Mumbai’s Veer-Zaara story may be heading to its climax. After being booked and arrested for smuggling the love of his life out of Saudi Arabia on forged documents nine years ago, a Nerul man had his case heard for the first time at the 37th Esplanade court yesterday.

Also read: Real life Veer-Zaara from Mumbai wait for a happy ending

Hidayat Khan and Banwa outside Esplanade court yesterday. Pic/Emmanual Karbhari
Hidayat Khan and Banwa outside Esplanade court yesterday. Pic/Emmanual Karbhari

mid-day had reported on July 4 ('Real life Veer-Zaara from Mumbai wait for a happy ending’) about Hidayat Khan, 37, a contractor from Navi Mumbai, who had fallen in love with Banwa, a Saudi Arabian national, while working in the country. He had smuggled Banwa into India in 2005 and the couple was arrested soon after, based on a complaint by Banwa’s family to the Saudi Arabian authorities.

While the couple were released on bail and had four children in India, the fate of Banwa’s nationality is yet to be decided by the Indian judiciary. This, despite the current Saudi Consul General, Abdullah Saliman Al Eisa, writing to the Mumbai police on June 23 to rescind the case and let Banwa live in India.

mid-day’s report on July 4
mid-day’s report on July 4

“Months before my arrest, I visited senior cops and informed them about my wife’s travel to India and the facts about by marriage. One day, they registered an FIR and put both of us behind bars without any intimation,” said Khan

“My wife was seven months pregnant when she was arrested. Though she was granted bail shortly on humanitarian grounds, I was released only after 66 days. I could not be around for her first pregnancy and the baby was delivered the day after I was released,” he added.

Yesterday, in the first effective hearing after the charges were framed by the court, an inspector from the Detection of Crime Branch (CID Crime Intelligence Unit), who is also a complainant in the case, was examined by senior advocates R F Lambay and A P Shahani in the case, nine years after the FIR was filed. Since the time of their arrest, Khan hired several lawyers, but no one could help him and his wife cross the legal hurdles.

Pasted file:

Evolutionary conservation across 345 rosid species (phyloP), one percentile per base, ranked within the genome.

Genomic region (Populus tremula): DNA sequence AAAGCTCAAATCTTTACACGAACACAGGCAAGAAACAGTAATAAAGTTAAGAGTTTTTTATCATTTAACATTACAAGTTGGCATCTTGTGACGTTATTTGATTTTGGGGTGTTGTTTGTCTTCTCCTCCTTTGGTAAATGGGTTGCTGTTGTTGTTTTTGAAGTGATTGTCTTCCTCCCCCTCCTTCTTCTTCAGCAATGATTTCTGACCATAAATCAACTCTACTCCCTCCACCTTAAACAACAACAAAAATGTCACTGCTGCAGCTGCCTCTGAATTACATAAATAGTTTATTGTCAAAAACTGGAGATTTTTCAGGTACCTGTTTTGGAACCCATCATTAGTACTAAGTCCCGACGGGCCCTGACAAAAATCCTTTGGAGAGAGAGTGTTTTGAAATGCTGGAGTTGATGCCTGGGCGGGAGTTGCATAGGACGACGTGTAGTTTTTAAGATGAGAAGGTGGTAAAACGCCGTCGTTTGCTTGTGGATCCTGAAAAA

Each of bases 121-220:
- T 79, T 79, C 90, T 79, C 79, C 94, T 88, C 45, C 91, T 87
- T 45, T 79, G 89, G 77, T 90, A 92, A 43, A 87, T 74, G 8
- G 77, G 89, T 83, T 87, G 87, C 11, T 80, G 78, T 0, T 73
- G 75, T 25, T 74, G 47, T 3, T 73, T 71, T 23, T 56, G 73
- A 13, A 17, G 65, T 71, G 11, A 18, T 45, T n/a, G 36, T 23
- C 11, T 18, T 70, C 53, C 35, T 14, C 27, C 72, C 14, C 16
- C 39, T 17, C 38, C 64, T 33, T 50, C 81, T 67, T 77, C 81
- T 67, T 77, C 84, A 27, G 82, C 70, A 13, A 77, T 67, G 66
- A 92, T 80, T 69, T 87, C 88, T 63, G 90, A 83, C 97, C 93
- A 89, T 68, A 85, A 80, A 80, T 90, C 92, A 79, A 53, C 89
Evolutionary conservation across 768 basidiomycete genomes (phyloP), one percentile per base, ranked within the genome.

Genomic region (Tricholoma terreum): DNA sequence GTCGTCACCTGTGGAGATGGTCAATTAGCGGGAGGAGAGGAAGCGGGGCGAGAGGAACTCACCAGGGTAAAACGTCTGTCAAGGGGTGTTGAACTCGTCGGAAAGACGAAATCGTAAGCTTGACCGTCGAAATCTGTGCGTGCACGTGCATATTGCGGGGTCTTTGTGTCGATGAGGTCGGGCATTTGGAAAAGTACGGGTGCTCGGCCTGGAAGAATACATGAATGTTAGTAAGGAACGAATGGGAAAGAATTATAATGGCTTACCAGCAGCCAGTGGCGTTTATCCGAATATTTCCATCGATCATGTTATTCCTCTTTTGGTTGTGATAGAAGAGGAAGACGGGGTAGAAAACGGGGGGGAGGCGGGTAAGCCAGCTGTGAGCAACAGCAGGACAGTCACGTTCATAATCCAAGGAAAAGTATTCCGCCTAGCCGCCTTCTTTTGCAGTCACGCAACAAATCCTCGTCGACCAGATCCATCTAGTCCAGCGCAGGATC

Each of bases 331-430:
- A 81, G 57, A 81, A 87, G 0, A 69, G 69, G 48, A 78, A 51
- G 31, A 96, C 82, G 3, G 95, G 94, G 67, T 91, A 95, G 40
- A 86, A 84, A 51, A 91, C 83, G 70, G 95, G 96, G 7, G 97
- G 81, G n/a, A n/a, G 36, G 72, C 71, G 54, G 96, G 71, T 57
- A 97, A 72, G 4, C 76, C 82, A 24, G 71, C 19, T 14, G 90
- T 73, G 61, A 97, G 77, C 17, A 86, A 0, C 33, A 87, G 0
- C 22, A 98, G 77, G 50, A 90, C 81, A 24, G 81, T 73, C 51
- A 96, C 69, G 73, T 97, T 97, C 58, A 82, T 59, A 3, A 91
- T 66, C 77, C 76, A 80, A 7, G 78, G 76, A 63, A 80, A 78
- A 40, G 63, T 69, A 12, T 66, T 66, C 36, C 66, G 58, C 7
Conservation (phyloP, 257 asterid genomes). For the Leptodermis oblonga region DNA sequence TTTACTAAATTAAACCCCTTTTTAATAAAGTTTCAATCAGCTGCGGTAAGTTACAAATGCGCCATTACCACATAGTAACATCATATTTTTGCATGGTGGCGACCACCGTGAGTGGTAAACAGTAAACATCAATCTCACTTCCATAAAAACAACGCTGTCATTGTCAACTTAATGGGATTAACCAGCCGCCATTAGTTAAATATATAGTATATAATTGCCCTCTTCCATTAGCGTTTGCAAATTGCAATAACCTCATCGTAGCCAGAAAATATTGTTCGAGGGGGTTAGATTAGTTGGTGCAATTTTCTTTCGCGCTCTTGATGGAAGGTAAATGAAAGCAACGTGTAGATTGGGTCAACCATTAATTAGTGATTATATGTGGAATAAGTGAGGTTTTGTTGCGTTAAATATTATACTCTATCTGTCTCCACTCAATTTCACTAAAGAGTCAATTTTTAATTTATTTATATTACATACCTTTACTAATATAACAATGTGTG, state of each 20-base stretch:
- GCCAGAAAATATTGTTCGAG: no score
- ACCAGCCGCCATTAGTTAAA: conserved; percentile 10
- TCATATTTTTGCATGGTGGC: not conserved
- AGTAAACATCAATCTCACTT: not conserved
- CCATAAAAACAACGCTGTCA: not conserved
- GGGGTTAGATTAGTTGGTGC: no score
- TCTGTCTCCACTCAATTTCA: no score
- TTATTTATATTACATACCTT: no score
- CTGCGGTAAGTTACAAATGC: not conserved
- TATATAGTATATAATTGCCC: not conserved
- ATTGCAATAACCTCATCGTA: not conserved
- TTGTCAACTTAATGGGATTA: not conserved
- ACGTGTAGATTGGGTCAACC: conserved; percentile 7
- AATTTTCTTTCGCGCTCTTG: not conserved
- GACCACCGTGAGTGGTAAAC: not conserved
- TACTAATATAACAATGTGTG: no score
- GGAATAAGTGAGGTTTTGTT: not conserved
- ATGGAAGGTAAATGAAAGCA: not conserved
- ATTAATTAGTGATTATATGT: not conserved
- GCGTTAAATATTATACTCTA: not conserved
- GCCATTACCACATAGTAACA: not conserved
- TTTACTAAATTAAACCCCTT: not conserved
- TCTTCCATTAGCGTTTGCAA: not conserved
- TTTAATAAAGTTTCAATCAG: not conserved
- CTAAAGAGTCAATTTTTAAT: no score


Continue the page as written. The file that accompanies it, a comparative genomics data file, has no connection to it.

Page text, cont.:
“I have spent several lakhs till date in legal fees. I sold all my belongings and spent all the money that I had earned from my job in Saudi Arabia. I saw the worst days of my life between 2005 and 2008. Thankfully, my wife has been very supportive and she has stood by me through thick and thin. She survived on daal and roti to gather our legal expenses,” said Khan.

Banwa says the kids miss their maternal grandparents. “My children have grown now. They do not know about out legal hassles but they keep asking about their grandparents. I console them saying that they live in another country and they cannot come to India.” The couple have four children: Reenal (8), Riyam (6), Ridan (4) and Khulund, who is 15 months old.

According to the Khans, Banwa’s family was very upset with their marriage in the beginning and did all they could to stop the marriage, including complaining to the Saudi Arabian authorities, and even getting him kidnapped. “I was kidnapped by some men in Sewri and they asked me to send my wife back to her country.

They claimed to be underworld gangsters, but I stood firm on my decision. I have fought against all odds for the love of my life. Even Saudi Arabia has given us clearance, but my own country is now against me and is making me run around,” Khan said.

Separation from her family has always kept bothered Banwa. “My parents have almost come to the terms with my marriage, but society will never agree. I have not seen my family for ages. They have been asking me to visit them in Saudi Arabai, but I cannot do so, because my passport is stuck in court. My only connection with them for nearly a decade has been through the phone”.